• Monday, Jan 17, 2022
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Govt firm on relocating Rohingyas to Bhashan Char

  • Published at 04:50 pm October 12th, 2020
Web_Bhashan Char
File Photo: The photo, collected from project official Atikul Islam’s Facebook page, shows houses built under a project to accommodate Rohingya refugees in Bhashan Char, Noakhali, Bangladesh Collected

5,000 workers working to further develop the island’s infrastructure and a police station will be set up soon, says disaster management secretary

The government is determined to go ahead with the relocation of nearly 100,000 Rohingyas to Bhashan Char Island in order to decongest the cramped Rohingya camps in Cox’s Bazar, senior officials concerned told Dhaka Tribune.

At this moment, the government is in no mood to listen to any objections from any quarters, including the international community, they said, adding that the relocation will begin as soon as humanly possible.  

Bhashan Char is an island under the district of Noakhali being developed for relocating nearly 100,000 of over a million persecuted people from Rakhine sheltered in congested camps in Cox’s Bazar. Some 306 Rohingyas have become the first residents of the island after they were rescued from the sea in April. These people had to return to Bangladeshi waters after failing to disembark in Malaysia.

“Certainly, we will relocate about 100,000 Rohingyas to Bhashan Char to decongest the camps in Cox’s Bazar,” said Md Mohsin, secretary of the Ministry of Disaster Management and Relief, the lead government organization with respect to the Rohingya crisis.

“If we did not want to relocate, we would not spend a huge amount of money on developing the island. AS we speak, 5,000 workers are working to further develop the infrastructure of the island,” he said. The residents of the island will enjoy all kinds of civic amenities, he added.

To a question, Secretary Mohsin said that work is in progress to set up a separate police station to ensure law and order of the residents.

As asked when the relocation will begin, he replied, “As soon as we can…Do not worry you will know.”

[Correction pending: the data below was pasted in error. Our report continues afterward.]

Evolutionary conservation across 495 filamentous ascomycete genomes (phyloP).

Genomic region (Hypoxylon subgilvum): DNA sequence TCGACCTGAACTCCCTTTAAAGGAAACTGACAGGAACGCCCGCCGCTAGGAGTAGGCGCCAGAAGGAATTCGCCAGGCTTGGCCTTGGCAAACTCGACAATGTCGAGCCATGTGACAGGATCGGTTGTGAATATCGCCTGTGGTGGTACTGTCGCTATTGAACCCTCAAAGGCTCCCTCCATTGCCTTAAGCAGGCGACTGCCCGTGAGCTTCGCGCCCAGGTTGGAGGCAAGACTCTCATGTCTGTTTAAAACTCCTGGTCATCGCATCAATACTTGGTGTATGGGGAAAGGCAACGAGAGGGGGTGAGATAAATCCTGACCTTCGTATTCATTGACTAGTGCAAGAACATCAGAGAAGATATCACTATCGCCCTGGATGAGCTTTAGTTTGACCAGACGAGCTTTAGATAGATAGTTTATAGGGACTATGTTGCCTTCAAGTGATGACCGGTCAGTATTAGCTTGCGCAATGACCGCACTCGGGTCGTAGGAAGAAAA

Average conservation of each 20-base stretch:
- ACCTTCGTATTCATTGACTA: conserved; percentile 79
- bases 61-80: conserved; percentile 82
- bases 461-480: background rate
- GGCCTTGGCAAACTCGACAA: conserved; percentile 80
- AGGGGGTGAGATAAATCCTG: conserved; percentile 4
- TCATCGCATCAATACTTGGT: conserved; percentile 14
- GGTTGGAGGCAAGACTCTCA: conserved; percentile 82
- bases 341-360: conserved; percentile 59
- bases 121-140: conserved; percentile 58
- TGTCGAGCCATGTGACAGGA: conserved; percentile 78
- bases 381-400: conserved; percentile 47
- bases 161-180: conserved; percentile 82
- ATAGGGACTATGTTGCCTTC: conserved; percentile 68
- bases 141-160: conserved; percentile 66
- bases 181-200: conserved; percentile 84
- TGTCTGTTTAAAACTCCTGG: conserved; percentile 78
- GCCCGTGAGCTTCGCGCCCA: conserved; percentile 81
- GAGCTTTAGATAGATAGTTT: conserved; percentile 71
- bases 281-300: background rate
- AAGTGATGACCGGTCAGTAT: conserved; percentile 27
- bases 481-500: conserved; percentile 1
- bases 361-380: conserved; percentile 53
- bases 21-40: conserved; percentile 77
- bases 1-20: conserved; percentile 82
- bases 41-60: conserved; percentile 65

Two senior officials from the Ministry of Disaster Management and Relief and Ministry of Foreign Affairs concurred with Secretary Mohsin. 

What does the United Nations have to say about the planned relocation?

Generally, the UN-led international community is not opposed to the relocation to decongest the camps provided that the global body is allowed to undertake a visit to the island to evaluate the safety and sustainability of life over there.

As contacted by this correspondent, Louise Donovan, communications officer of the United Nations High Commissioner for Refugees (UNHCR) based in Cox’s Bazar, said, “The UN has informed the government that it would be prepared to undertake a protection visit to Bhashan Char to meet with the Rohingya refugees transferred to the island and assess their immediate humanitarian and protection situation and specific needs.”

“Terms of reference have been shared with the government, and we are continuing to await feedback. Several months have passed since the refugees were transferred to Bhasan Char, and it is now urgent for the United Nations to have access to them,” she said.

“Following recent media reports of abuses on the island, it is even more urgent that the UN protection visit to Bhasan Char can go ahead as soon as possible in order that we can interview the refugees directly”, she added.

However, Donovan said, “The above is separate from the broader set of protection and technical assessments. The UN’s longstanding position remains that comprehensive technical and protection assessments to evaluate the safety and sustainability of life on Bhasan Char are essential before relocations to the island take place and that any relocation should be voluntary and follow an inclusive and consultative process.”

“The UN has long been prepared to proceed with this onsite assessment work,” she said.

The response of the government to UN’s request

The government is not saying that it will not allow the UN to inspect the island to evaluate various aspects, but it is saying that it will be done after it is satisfied with the terms of reference of the UN.

“They (UN) will be invited at an appropriate time,” Disaster Management Secretary Mohsin said to a question.

“The UN will not go to the island for a pleasure trip, so we will have to know exactly what they will do on that island,” said a senior Foreign Ministry official with in-depth knowledge of the issue.

When reminded that the UN already shared terms of reference with the government, he said, “We are looking into it. We will get back to them as soon as we have made a decision in this regard.”

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